I do know the results in history of this man's work are pretty well established. He pretty much set about and did whatever he intended to do. As a scientist he was neither politically correct nor foolish. He was the best of his time and frankly would have been pretty good today.

        The Mythbusters assumed that some things were too big to do. This would not have been a problem for a man who engineered the roofing of big Greek buildings.

        • Two possibilities (Score:5, Interesting)

          by jd ( 1658 ) <imipak@ya[ ].com ['hoo' in gap]> on Thursday October 13, 2005 @01:34AM (#13779758) Homepage Journal
          It depends on how large an area the mirrors would have been placed, whether they were flat or parabolic, etc. If we assume relatively narrow, flat mirrors then the problem becomes slightly different. All you'd then need is for each mirror to be on a pole.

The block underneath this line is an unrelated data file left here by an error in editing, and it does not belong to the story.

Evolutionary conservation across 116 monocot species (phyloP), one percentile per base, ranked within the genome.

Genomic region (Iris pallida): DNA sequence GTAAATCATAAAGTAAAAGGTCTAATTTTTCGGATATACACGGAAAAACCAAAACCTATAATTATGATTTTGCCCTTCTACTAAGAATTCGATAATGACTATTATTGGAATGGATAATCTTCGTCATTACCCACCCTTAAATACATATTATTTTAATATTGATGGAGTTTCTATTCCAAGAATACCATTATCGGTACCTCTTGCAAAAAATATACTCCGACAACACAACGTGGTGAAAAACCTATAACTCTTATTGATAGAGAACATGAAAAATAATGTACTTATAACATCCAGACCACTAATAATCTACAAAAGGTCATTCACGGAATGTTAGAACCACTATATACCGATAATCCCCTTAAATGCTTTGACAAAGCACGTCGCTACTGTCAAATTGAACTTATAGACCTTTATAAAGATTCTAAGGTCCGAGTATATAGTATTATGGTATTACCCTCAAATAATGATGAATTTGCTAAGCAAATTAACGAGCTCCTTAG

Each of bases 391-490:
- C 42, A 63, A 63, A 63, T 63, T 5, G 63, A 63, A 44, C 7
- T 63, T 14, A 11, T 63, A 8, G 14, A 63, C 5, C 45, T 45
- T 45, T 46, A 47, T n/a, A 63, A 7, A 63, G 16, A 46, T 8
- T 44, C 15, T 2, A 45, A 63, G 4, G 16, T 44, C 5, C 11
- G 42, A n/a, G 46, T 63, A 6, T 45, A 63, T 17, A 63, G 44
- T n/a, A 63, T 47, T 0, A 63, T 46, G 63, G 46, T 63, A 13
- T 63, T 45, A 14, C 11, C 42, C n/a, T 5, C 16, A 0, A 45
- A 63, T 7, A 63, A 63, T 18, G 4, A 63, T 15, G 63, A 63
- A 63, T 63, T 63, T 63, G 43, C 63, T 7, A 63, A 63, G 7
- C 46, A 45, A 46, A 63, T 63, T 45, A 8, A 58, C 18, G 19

Since the Greeks had gears [wikipedia.org] and ropes, it would have been possible to build a mechanism whereby one person could rotate many mirrors. I'm not saying it would have been easy, or even that it was done this way, only that they had all of the required technology to do it.


          A second possibility would have been similar to the sighting mechanism used very successfully by the Dambusters in their attacks in World War II on German dams. They needed to know when they were at a certain height above the water, level, and at a certain distance from the dams. They achieved this by angling the searchlights to cross over at the right height and strike the dam at the right distance. To know if they were level, they used pieces of wood at different distances, which would line up when the aircraft was level.


          To line the mirrors up with the ship, you'd need to know when the light from the sun would strike the ship at the right height. Angle of incidence equals angle of reflection, so as the sun moves through the sky, you'd need to shift the mirrors both horizontally and vertically to keep the light on the right spot.